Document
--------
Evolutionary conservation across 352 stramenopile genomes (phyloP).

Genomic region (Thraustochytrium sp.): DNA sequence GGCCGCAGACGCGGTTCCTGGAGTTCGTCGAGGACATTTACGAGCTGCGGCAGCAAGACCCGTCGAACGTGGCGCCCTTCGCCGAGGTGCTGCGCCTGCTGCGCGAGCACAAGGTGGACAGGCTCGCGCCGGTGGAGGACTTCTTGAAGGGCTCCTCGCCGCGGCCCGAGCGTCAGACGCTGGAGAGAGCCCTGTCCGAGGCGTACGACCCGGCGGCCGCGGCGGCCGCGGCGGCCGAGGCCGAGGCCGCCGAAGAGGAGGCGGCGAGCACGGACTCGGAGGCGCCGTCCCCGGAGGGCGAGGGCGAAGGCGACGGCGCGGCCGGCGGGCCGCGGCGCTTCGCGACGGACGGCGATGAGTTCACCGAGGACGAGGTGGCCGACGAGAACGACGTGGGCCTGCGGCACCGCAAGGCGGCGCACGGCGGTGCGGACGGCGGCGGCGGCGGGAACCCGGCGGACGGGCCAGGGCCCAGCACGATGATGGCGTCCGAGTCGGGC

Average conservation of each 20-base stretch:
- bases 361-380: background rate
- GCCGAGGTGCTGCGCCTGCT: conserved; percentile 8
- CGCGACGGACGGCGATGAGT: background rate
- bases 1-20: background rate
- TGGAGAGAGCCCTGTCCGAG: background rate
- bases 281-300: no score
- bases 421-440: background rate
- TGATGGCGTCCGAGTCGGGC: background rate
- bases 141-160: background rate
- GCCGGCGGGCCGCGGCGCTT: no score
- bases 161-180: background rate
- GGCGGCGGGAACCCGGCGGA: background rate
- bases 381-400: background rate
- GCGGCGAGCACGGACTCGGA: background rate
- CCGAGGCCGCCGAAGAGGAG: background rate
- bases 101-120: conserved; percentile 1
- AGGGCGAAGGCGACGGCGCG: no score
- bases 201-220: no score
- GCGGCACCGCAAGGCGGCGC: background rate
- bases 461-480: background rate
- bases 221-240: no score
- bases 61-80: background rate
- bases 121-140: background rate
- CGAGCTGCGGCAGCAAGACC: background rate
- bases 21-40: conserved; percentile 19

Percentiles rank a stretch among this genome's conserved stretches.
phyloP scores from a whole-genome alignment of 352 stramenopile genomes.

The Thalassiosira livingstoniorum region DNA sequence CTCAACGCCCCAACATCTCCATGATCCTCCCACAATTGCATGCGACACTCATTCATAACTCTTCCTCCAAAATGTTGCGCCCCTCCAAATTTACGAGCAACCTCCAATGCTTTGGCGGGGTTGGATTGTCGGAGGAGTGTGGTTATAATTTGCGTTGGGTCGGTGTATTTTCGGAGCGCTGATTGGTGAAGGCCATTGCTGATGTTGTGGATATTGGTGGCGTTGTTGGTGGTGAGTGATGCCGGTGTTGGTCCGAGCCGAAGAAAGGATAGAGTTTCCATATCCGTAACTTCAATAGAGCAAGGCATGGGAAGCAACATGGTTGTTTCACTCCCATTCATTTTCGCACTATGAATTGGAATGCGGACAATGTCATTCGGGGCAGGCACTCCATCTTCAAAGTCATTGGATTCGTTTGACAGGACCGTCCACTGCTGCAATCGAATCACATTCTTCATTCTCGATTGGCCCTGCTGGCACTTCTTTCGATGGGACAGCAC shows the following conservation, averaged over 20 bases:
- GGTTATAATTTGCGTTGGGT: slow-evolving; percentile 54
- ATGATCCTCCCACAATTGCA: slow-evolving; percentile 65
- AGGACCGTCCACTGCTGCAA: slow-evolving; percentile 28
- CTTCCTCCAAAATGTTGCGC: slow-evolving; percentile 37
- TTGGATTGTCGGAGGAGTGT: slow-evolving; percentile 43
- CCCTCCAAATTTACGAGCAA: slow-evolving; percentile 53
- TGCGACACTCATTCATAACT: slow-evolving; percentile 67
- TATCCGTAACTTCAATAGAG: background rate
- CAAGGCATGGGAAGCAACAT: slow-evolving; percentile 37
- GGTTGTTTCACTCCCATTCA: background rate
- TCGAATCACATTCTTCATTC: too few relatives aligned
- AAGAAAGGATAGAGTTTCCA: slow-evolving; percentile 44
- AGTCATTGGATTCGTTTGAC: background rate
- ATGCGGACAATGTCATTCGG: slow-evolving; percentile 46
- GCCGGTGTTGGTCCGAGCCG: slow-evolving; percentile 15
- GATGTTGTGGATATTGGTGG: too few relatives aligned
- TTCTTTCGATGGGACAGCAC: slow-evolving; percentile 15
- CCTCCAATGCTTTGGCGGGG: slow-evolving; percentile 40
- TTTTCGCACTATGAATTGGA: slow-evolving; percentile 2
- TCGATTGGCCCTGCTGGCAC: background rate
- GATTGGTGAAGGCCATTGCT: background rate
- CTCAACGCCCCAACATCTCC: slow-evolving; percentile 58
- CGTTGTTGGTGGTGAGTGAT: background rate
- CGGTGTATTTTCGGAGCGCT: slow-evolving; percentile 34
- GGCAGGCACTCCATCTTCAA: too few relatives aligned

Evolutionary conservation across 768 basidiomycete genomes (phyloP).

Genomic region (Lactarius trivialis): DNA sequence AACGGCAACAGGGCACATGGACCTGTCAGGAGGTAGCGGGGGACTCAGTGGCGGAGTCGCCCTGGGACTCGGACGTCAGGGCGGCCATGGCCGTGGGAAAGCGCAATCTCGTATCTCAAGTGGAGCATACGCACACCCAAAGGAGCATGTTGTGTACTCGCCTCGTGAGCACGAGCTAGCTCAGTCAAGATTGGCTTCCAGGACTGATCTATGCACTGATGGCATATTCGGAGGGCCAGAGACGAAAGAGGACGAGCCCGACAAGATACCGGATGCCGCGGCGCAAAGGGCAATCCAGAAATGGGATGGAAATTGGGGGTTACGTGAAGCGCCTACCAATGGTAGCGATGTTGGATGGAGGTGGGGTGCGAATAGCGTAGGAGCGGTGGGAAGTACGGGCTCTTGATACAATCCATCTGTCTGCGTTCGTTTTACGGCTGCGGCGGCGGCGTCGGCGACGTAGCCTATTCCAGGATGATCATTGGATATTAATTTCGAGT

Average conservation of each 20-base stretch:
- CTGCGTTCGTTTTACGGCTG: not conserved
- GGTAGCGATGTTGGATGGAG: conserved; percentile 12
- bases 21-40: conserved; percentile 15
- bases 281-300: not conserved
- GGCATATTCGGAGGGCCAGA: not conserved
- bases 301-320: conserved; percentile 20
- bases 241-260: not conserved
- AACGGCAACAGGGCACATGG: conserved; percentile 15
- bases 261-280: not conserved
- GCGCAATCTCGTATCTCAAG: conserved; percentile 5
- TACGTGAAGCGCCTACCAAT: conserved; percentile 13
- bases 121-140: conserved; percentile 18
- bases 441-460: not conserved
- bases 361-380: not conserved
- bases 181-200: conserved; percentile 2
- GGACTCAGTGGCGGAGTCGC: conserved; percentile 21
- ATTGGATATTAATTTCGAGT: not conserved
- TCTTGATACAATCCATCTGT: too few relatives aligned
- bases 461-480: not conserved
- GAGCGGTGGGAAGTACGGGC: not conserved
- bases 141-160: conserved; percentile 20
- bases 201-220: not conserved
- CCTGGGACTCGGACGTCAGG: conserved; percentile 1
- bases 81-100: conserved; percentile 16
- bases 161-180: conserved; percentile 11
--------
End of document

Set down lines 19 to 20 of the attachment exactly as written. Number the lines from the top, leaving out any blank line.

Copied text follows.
- bases 101-120: conserved; percentile 1
- AGGGCGAAGGCGACGGCGCG: no score